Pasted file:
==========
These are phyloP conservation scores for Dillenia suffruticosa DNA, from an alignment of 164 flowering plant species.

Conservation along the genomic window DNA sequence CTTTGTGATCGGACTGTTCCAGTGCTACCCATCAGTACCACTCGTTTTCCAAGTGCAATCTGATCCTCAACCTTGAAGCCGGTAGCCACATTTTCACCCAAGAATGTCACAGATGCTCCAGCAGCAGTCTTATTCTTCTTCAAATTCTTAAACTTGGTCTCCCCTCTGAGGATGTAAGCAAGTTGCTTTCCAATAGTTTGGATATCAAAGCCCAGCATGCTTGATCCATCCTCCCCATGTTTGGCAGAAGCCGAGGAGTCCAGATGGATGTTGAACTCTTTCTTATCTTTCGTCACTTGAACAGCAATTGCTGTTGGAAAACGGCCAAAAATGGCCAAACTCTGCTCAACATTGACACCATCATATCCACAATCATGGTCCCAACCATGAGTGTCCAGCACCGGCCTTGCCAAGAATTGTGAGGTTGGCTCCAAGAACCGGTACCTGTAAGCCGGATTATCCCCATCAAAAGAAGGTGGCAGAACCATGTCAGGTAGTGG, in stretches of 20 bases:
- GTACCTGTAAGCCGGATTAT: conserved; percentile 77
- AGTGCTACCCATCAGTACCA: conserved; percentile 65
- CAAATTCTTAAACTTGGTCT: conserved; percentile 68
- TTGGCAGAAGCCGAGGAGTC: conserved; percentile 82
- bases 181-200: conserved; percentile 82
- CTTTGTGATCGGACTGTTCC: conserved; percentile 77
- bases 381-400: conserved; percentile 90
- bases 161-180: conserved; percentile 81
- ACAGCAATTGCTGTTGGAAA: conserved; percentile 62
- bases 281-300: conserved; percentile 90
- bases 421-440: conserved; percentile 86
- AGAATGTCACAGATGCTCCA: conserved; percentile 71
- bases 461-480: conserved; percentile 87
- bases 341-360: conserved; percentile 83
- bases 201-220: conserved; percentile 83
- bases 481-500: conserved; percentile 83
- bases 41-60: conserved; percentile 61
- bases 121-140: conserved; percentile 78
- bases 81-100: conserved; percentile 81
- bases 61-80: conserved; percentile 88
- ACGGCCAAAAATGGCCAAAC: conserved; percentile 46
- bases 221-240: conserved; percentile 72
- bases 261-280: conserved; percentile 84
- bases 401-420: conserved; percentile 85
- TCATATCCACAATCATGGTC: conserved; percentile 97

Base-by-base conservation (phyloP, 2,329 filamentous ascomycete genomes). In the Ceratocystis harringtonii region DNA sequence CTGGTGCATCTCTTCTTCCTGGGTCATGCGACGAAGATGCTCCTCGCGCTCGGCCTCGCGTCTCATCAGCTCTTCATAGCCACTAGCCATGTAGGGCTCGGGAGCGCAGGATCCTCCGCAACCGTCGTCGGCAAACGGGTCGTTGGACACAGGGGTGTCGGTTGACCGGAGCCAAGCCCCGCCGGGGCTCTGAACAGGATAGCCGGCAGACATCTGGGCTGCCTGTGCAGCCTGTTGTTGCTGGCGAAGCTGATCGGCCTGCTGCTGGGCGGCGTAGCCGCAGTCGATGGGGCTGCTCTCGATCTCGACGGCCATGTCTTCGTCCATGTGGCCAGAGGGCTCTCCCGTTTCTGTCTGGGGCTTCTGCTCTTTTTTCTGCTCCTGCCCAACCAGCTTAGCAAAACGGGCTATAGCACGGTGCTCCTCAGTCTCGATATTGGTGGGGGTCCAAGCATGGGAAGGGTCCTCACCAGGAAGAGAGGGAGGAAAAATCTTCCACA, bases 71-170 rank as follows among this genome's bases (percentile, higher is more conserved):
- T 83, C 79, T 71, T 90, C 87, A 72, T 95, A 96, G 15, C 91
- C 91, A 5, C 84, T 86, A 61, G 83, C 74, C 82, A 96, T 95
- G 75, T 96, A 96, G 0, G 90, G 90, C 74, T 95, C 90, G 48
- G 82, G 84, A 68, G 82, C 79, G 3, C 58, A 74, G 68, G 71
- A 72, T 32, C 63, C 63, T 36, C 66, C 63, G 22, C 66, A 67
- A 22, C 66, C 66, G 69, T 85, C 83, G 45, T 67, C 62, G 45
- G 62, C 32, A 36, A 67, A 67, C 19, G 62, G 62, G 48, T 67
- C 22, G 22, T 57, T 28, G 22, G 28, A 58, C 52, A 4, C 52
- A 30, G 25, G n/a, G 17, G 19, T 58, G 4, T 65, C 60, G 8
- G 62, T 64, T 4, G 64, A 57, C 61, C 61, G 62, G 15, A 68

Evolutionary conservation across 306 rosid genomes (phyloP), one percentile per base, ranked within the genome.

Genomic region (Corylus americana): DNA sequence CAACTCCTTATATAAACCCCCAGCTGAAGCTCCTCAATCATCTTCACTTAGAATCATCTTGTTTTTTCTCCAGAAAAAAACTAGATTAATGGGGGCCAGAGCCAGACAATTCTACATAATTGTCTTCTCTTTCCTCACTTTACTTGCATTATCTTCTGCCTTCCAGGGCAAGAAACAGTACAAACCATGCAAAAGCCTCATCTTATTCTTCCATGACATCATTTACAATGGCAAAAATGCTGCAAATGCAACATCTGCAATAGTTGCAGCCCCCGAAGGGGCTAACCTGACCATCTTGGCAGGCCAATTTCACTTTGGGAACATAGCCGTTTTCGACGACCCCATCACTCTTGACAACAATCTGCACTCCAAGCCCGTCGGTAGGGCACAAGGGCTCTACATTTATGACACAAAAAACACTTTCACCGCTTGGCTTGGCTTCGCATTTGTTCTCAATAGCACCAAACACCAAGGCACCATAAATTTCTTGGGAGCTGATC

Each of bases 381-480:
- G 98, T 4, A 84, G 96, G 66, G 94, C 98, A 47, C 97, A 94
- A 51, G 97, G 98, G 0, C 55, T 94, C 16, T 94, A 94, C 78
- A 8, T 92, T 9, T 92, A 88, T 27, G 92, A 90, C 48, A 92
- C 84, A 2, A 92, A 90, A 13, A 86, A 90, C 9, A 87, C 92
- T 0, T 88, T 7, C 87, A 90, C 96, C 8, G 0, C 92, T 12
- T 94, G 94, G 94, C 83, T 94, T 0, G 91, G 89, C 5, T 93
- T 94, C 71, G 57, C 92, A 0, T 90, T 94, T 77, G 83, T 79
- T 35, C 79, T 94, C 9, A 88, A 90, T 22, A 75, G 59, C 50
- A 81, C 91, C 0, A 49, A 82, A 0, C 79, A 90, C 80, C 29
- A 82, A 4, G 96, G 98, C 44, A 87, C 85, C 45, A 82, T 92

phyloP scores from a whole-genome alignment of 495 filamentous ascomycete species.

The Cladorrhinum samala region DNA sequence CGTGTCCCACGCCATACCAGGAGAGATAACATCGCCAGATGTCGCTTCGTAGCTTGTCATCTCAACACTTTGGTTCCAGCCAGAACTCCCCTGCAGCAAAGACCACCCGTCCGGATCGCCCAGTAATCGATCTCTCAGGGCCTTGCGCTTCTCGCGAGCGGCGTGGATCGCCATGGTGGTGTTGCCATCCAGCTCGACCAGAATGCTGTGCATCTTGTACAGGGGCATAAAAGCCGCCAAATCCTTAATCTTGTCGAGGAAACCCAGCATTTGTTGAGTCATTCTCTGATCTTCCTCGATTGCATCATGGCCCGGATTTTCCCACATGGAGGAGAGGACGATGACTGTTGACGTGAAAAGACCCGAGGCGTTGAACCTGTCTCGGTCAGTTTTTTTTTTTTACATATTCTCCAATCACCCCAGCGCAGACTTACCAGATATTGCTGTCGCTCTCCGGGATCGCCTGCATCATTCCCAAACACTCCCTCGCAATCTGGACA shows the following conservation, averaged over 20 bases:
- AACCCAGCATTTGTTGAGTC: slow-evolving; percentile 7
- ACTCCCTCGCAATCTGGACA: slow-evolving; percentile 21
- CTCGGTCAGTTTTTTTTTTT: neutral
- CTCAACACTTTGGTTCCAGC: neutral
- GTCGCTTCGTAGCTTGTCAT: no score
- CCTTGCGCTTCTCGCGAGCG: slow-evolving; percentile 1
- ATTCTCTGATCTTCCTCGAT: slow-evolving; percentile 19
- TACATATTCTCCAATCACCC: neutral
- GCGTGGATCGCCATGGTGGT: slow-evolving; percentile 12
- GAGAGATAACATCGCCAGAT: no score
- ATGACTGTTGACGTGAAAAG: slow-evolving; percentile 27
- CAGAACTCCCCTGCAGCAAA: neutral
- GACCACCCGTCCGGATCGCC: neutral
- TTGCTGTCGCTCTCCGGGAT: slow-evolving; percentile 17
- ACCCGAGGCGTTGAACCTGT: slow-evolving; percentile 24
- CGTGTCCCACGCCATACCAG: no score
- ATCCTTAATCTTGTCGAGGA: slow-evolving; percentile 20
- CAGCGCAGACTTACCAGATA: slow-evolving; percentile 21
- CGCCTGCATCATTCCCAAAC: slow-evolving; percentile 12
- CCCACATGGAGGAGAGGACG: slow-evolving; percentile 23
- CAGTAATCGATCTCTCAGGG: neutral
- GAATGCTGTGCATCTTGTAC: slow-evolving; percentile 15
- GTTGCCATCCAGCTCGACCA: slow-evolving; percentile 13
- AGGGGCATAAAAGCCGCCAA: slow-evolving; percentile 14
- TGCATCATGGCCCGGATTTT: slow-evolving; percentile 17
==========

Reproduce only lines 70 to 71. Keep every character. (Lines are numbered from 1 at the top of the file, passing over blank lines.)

- ATCCTTAATCTTGTCGAGGA: slow-evolving; percentile 20
- CAGCGCAGACTTACCAGATA: slow-evolving; percentile 21